Observer captures 31 NC press awards

Ames Alexander, one of the Observer’s reporters on “Fatally Flawed”
Ames Alexander, one of the Observer’s reporters on “Fatally Flawed” Observer file photo

The Charlotte Observer won the North Carolina Press Association’s public service award Thursday night for a five-part series that revealed glaring shortcomings in the state’s medical examiner system.

The investigative series, called “Fatally Flawed,” found that medical examiners rarely go to death scenes and sometimes don’t look at bodies in cases they handle. The stories spurred promises from Gov. Pat McCrory and state legislators to reform an underfunded and haphazard system.

The Charlotte Observer captured 30 other awards in the annual NCPA contest, including first-place honors in investigative reporting for the medical examiners series. Reporters Ames Alexander, Fred Clasen-Kelly, Gavin Off and Elizabeth Leland reported and wrote the series.

In a separate contest sponsored by The Associated Press, Leland won the Thomas Wolfe Award for the 10th time for her profile of Slim Baucom, a Charlotte strip club owner who detailed his long friendship with former Charlotte Mayor Patrick Cannon.

The Wolfe award, given annually by the AP, recognizes the single best story in a North Carolina newspaper. Leland’s story also won first place in the NCPA news contest’s profile feature writing category.

Ann Doss Helms won the Senator Sam Open Government Award, also given by the AP, for her work pressing for the release of salaries and other public records about the state’s charter school system. Her reporting prompted legislation that required charter schools, which receive public money, to abide by open records laws.

In the NCPA competition, the Observer’s staff won first place in deadline news reporting for coverage of Cannon’s resignation.

Pam Kelley won first place in arts and entertainment reporting for a profile on Katherine Faw Morris, a Wilkes County native who penned a novel about a teenage drug dealer.

Associate editor Peter St. Onge took home first-place awards for his editorials and serious columns, and Mark Washburn won top honors in criticism and lighter columns. Columnist Scott Fowler won first place for sports columns.

The paper’s sports staff won first place for its reporting on the accident that killed Kevin Ward Jr., a 20-year-old sprint car driver, at an upstate New York dirt track. NASCAR star Tony Stewart drove the car that hit Ward, who was standing on the track. Ward’s death prompted a new rule that prohibits drivers from leaving their cars and walking onto the track to confront other drivers after accidents.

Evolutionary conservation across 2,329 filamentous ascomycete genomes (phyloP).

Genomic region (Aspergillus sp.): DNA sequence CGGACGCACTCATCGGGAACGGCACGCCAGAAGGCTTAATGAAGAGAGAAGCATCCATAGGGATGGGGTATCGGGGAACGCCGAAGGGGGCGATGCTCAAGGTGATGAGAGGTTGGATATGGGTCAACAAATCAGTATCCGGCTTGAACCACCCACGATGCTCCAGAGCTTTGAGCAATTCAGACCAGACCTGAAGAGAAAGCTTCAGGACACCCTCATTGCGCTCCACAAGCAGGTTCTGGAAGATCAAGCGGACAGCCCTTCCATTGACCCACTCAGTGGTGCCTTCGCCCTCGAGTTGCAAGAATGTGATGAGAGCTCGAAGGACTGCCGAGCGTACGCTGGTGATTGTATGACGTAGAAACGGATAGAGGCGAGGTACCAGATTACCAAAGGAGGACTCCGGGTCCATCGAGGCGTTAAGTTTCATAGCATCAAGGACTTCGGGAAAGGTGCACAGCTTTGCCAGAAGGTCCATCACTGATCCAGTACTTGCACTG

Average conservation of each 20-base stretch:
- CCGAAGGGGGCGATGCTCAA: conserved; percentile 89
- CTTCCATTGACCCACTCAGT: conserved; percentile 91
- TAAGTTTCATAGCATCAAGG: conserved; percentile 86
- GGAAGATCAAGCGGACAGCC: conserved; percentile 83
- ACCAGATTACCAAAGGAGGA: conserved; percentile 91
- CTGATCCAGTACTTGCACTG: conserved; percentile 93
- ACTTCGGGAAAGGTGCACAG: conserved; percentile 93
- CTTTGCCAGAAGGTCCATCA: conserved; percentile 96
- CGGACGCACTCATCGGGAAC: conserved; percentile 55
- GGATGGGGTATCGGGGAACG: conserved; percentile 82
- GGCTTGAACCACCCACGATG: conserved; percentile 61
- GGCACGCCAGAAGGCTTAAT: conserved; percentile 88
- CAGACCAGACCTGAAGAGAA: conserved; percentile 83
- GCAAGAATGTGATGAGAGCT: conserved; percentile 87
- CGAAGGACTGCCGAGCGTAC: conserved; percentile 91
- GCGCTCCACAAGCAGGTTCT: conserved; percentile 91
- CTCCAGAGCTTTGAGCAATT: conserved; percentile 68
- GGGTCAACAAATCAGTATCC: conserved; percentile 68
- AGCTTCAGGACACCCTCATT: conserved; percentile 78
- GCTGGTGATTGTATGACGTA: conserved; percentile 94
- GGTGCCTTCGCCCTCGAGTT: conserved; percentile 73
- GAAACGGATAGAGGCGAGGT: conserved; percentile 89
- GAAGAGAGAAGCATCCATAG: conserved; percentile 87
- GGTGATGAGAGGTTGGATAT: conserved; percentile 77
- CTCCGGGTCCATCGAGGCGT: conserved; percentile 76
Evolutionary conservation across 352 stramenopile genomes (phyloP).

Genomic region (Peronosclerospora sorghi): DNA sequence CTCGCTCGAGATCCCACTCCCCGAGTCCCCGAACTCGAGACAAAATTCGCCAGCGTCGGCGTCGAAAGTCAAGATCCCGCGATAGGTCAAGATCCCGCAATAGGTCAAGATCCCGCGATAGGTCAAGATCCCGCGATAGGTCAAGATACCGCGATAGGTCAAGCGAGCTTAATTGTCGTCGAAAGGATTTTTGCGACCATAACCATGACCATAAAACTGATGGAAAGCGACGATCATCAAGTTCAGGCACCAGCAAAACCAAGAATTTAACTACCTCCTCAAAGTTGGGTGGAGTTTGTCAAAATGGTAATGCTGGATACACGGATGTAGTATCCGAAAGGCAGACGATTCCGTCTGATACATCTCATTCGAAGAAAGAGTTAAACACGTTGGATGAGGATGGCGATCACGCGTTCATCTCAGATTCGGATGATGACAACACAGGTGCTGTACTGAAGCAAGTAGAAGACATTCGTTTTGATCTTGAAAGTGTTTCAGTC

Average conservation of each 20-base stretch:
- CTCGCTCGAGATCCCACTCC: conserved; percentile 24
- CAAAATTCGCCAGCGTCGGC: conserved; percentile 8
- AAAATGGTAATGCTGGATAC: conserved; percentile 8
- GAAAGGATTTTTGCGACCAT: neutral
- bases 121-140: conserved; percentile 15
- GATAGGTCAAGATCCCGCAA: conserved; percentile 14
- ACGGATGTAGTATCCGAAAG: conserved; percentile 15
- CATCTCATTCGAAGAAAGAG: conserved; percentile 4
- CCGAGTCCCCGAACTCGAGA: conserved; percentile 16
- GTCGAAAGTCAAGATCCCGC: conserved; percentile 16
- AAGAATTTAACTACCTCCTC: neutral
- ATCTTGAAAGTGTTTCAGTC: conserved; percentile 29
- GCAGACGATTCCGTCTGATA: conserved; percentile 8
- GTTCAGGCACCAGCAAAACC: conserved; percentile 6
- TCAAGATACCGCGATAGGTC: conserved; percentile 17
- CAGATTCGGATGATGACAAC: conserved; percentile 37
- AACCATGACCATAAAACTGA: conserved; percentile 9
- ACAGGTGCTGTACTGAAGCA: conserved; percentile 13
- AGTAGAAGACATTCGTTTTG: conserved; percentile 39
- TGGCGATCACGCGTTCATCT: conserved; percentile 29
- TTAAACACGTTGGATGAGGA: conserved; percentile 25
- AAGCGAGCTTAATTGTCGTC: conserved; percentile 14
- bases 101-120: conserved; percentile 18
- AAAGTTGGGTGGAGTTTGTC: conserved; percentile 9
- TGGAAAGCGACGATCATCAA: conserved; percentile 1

Gary Schwab won first place in news feature writing for “A Binding Truth,” the tale of De Kirkpatrick and Jimmie Lee Kirkpatrick, their experience at Myers Park High School, and the discovery nearly 50 years later of their families’ shared history.

The Observer grabbed first-place awards in other categories, including best editorial page and overall sports coverage. The newspaper’s website, Charlotteobserver.com, also won first in general excellence for websites.

SouthPark magazine, produced by the Observer’s advertising division, won first place for best niche publication. Carolina Bride magazine placed second in the category.

The Observer won the most awards of any state newspaper, including seven second-place awards and eight third-place awards. The awards were presented at the NCPA’s annual meeting in Chapel Hill.

McFadden: 704-358-6045; Twitter: @JmcfaddenObsBiz

Observer’s NCPA winners:


▪ Investigative Reporting and Public Service: Ames Alexander, Fred Clasen-Kelly, Elizabeth Leland, Gavin Off for a series about problems with the state medical examiner’s system.

▪ Deadline News Reporting: Coverage of Patrick Cannon’s resignation.

▪ News Feature Writing: Gary Schwab for “A Binding Truth.”

▪ Profile Feature: Elizabeth Leland for story on a Charlotte club owner connected to Cannon.

▪ Arts and Entertainment Reporting: Pam Kelley for “Dark Novel, Bright Talent.”

▪ Sports News Reporting: Staff for “Tragedy on the track.”

▪ Editorials: Peter St. Onge

▪ Serious Columns: Peter St. Onge

▪ Lighter Columns: Mark Washburn

▪ Criticism: Mark Washburn

▪ Sports Columns: Scott Fowler

▪ Editorial Page: Staff

▪ General Excellence for Websites: CharlotteObserver.com

▪ Sports Coverage: Staff


▪ Online Breaking News Coverage: Staff for coverage of Patrick Cannon guilty plea.

▪ General News Reporting: Staff for analysis “The two worlds of Patrick Cannon.”

▪ News Feature Writing: Elizabeth Leland for “Stonewall Jackson’s secrets: Children against monsters.”

▪ Feature Writing: Pam Kelley for “Sex and the store that survived.”

▪ Illustration/Photo Illustration: Jason Benavides for “Haunt this House.”

▪ Editorials: Taylor Batten.

▪ Education Reporting: Ann Doss Helms for “N.C. Brain Drain.”


▪ Profile Feature: Mark Washburn for “From a tragic past, a hopeful future.”

▪ Business Writing: Andrew Dunn for “City’s new landlords quick to evict.”

▪ Investigative (shared with the News & Observer of Raleigh): “Contract to Cheat,” a series on a construction industry scheme that costs the government millions in unpaid taxes. Reporters: the Observer’s Rick Rothacker, Mandy Locke of the N&O, and Franco Ordoñez of McClatchy.

▪ Best Multimedia Project: Staff for “Progress at the Pound.”

▪ Criticism: Helen Schwab on restaurants.

▪ Special Section: Staff for “Spring into Action.”

▪ Arts and Entertainment Reporting: Pam Kelley for “What Hollywood didn’t want from Ender’s Game author.”

▪ General Excellence

▪ Education Reporting: Ann Doss Helms for charter school coverage.